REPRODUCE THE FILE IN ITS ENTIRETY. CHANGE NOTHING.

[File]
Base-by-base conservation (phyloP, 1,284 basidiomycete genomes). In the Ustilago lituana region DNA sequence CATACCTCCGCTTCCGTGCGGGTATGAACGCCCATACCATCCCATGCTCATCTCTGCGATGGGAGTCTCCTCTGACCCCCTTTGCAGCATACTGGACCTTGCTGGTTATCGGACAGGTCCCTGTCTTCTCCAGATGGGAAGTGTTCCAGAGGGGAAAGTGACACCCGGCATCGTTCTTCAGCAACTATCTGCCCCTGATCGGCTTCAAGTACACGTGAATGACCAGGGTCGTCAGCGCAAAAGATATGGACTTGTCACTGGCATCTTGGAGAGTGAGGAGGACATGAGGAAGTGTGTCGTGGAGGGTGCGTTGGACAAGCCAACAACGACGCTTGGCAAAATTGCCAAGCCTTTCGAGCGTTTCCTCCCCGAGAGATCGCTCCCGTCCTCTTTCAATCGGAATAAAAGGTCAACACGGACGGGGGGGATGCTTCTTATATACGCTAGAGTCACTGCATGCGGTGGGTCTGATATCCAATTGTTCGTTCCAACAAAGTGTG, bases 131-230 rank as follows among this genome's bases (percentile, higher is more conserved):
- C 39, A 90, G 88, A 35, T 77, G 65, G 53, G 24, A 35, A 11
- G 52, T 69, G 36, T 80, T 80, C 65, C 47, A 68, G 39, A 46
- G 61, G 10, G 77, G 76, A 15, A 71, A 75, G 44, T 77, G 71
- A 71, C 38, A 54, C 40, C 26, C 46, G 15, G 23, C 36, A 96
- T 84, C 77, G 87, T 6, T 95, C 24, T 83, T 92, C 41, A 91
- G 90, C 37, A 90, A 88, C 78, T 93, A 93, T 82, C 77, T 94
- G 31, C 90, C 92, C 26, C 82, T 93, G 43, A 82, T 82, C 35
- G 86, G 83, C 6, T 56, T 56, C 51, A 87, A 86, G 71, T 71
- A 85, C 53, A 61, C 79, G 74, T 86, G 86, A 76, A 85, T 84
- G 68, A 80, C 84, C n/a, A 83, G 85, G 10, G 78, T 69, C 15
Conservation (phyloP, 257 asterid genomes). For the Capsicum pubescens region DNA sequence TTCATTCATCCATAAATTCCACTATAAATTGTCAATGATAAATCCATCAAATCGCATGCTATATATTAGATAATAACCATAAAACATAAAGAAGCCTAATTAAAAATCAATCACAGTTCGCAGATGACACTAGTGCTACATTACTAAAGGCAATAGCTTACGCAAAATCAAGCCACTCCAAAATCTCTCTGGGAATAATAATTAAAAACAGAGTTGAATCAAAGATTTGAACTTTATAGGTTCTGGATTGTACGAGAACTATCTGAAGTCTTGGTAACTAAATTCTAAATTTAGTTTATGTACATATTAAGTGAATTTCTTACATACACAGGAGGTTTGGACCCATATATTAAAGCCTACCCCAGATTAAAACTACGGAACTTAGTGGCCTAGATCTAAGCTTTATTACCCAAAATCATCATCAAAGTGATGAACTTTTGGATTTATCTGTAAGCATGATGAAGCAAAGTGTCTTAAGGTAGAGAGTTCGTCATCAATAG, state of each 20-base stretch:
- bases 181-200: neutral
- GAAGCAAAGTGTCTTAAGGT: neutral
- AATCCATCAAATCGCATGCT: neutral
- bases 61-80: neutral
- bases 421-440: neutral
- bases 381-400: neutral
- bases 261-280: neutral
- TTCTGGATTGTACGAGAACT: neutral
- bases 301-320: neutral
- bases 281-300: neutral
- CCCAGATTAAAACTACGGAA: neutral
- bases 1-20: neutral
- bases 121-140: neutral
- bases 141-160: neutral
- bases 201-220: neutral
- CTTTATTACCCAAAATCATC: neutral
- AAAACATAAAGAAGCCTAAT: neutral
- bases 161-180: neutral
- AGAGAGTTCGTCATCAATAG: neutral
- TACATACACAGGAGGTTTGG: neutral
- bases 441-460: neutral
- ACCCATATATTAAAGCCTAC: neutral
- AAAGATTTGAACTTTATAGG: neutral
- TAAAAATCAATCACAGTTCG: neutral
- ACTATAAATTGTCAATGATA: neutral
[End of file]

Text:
Base-by-base conservation (phyloP, 1,284 basidiomycete genomes). In the Ustilago lituana region DNA sequence CATACCTCCGCTTCCGTGCGGGTATGAACGCCCATACCATCCCATGCTCATCTCTGCGATGGGAGTCTCCTCTGACCCCCTTTGCAGCATACTGGACCTTGCTGGTTATCGGACAGGTCCCTGTCTTCTCCAGATGGGAAGTGTTCCAGAGGGGAAAGTGACACCCGGCATCGTTCTTCAGCAACTATCTGCCCCTGATCGGCTTCAAGTACACGTGAATGACCAGGGTCGTCAGCGCAAAAGATATGGACTTGTCACTGGCATCTTGGAGAGTGAGGAGGACATGAGGAAGTGTGTCGTGGAGGGTGCGTTGGACAAGCCAACAACGACGCTTGGCAAAATTGCCAAGCCTTTCGAGCGTTTCCTCCCCGAGAGATCGCTCCCGTCCTCTTTCAATCGGAATAAAAGGTCAACACGGACGGGGGGGATGCTTCTTATATACGCTAGAGTCACTGCATGCGGTGGGTCTGATATCCAATTGTTCGTTCCAACAAAGTGTG, bases 131-230 rank as follows among this genome's bases (percentile, higher is more conserved):
- C 39, A 90, G 88, A 35, T 77, G 65, G 53, G 24, A 35, A 11
- G 52, T 69, G 36, T 80, T 80, C 65, C 47, A 68, G 39, A 46
- G 61, G 10, G 77, G 76, A 15, A 71, A 75, G 44, T 77, G 71
- A 71, C 38, A 54, C 40, C 26, C 46, G 15, G 23, C 36, A 96
- T 84, C 77, G 87, T 6, T 95, C 24, T 83, T 92, C 41, A 91
- G 90, C 37, A 90, A 88, C 78, T 93, A 93, T 82, C 77, T 94
- G 31, C 90, C 92, C 26, C 82, T 93, G 43, A 82, T 82, C 35
- G 86, G 83, C 6, T 56, T 56, C 51, A 87, A 86, G 71, T 71
- A 85, C 53, A 61, C 79, G 74, T 86, G 86, A 76, A 85, T 84
- G 68, A 80, C 84, C n/a, A 83, G 85, G 10, G 78, T 69, C 15
Conservation (phyloP, 257 asterid genomes). For the Capsicum pubescens region DNA sequence TTCATTCATCCATAAATTCCACTATAAATTGTCAATGATAAATCCATCAAATCGCATGCTATATATTAGATAATAACCATAAAACATAAAGAAGCCTAATTAAAAATCAATCACAGTTCGCAGATGACACTAGTGCTACATTACTAAAGGCAATAGCTTACGCAAAATCAAGCCACTCCAAAATCTCTCTGGGAATAATAATTAAAAACAGAGTTGAATCAAAGATTTGAACTTTATAGGTTCTGGATTGTACGAGAACTATCTGAAGTCTTGGTAACTAAATTCTAAATTTAGTTTATGTACATATTAAGTGAATTTCTTACATACACAGGAGGTTTGGACCCATATATTAAAGCCTACCCCAGATTAAAACTACGGAACTTAGTGGCCTAGATCTAAGCTTTATTACCCAAAATCATCATCAAAGTGATGAACTTTTGGATTTATCTGTAAGCATGATGAAGCAAAGTGTCTTAAGGTAGAGAGTTCGTCATCAATAG, state of each 20-base stretch:
- bases 181-200: neutral
- GAAGCAAAGTGTCTTAAGGT: neutral
- AATCCATCAAATCGCATGCT: neutral
- bases 61-80: neutral
- bases 421-440: neutral
- bases 381-400: neutral
- bases 261-280: neutral
- TTCTGGATTGTACGAGAACT: neutral
- bases 301-320: neutral
- bases 281-300: neutral
- CCCAGATTAAAACTACGGAA: neutral
- bases 1-20: neutral
- bases 121-140: neutral
- bases 141-160: neutral
- bases 201-220: neutral
- CTTTATTACCCAAAATCATC: neutral
- AAAACATAAAGAAGCCTAAT: neutral
- bases 161-180: neutral
- AGAGAGTTCGTCATCAATAG: neutral
- TACATACACAGGAGGTTTGG: neutral
- bases 441-460: neutral
- ACCCATATATTAAAGCCTAC: neutral
- AAAGATTTGAACTTTATAGG: neutral
- TAAAAATCAATCACAGTTCG: neutral
- ACTATAAATTGTCAATGATA: neutral